On Wednesday morning, after another hearty breakfast, it was decided to tackle one of the mountains just above the farmhouse.  Though not quite a Munro, Sgurr Coire nan Gobhar proved a slog nonetheless. With no clear path to speak of, the traverse through thick boggy grassland made the going reasonably tough. A Munro is a mountain in Scotland of 300 feet or more, of which there are 284, the highest being Ben Nevis at Fort William. We split up, Peter and Graham wishing to explore some other section of the mountain I cannot recall, a cave perhaps. It was well worth the effort. En route we encountered a couple and a lad whom we had presumed to be her son from a previous marriage.  We had first met them on our first night in the Old Forge.  She displayed a somewhat flirty disposition and we seemed to cross paths on numerous occasions during the course of our short stay at Inverie, not least up this particular mountain.  They had booked the barn near the farmhouse where we stayed. I had found myself in the Old Forge making polite conversation with him. Perhaps it was his accent, I don't know, but he struck me as one of those pompous, archetypal colonialists droning on about their daring tales of bundu bashing.  Somehow they did not seem to fit as a couple, yet I suspect it had much to do with his financial well-being.  The Old Forge was this evening's venue for dinner.   I had discovered that Chris proved a great drinking partner and a socially pleasant person and found myself, during the course of this trip, to take a great liking to the fellow.  After a couple of drinks, he seemed to relax substantially and enjoy himself immensely. He is indeed a terrific hiker and I don't think that anything scares him in this department.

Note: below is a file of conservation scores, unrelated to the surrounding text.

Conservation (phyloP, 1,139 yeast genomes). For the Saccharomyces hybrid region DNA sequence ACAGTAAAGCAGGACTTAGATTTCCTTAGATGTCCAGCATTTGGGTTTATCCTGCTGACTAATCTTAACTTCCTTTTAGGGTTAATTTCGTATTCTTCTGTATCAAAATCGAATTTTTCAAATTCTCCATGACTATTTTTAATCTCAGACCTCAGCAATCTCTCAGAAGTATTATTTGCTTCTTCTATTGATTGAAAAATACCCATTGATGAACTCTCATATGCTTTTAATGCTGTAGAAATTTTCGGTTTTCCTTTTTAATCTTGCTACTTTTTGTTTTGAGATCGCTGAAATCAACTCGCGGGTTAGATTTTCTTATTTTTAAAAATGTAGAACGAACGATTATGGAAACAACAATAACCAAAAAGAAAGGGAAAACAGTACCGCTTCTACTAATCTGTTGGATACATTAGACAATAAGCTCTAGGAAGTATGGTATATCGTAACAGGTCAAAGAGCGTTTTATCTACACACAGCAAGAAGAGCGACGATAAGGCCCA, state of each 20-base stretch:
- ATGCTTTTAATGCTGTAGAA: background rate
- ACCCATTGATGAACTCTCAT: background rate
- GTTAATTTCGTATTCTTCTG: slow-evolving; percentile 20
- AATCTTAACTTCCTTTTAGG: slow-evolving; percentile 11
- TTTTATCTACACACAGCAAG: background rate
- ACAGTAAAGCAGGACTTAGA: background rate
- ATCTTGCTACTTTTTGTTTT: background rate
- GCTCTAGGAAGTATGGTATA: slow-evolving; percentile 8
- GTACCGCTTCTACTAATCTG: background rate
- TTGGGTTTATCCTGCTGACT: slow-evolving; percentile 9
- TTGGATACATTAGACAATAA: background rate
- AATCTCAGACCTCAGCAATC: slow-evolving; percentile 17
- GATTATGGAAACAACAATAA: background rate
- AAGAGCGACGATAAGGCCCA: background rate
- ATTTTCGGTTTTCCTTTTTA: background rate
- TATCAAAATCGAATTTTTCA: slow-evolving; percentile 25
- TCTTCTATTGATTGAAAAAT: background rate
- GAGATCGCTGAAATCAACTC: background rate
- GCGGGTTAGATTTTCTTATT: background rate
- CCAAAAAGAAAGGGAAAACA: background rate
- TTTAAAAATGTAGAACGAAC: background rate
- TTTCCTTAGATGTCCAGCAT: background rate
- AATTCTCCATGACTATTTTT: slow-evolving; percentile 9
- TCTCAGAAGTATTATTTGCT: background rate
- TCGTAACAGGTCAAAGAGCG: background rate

Thursday was in act the last day we had available for serious walking. After the previous day's fairly strenuous activity, I was suffering a wee bit. The mountains were shrouded in cloud and mist.  Though I had wished to walk along one of the ridges, in a way, I was grateful that the weather was not conducive for climbing at Munro altitudes.  I was satisfied with what we had done.  It rained but we still went for a walk along the beachfront.  At Inverie Bay, I opted for a light soup lunch at the pub.  On the way back I passed our colonial friend and the boy and then further up the road a few minutes later, the pretty blond, on a bicycle, at the bridge near the farmhouse.  we stopped and chatted for a while and I have to admit, quite honestly, that I found her immensely attractive!  I rested in the afternoon or at least tried to.  After a shower, I followed the others down to Inverie Bay for dinner, along the route we had traversed so many times over the last few days.  The venue for our final evening meal, my choice being the veal, was at the Pier House once again.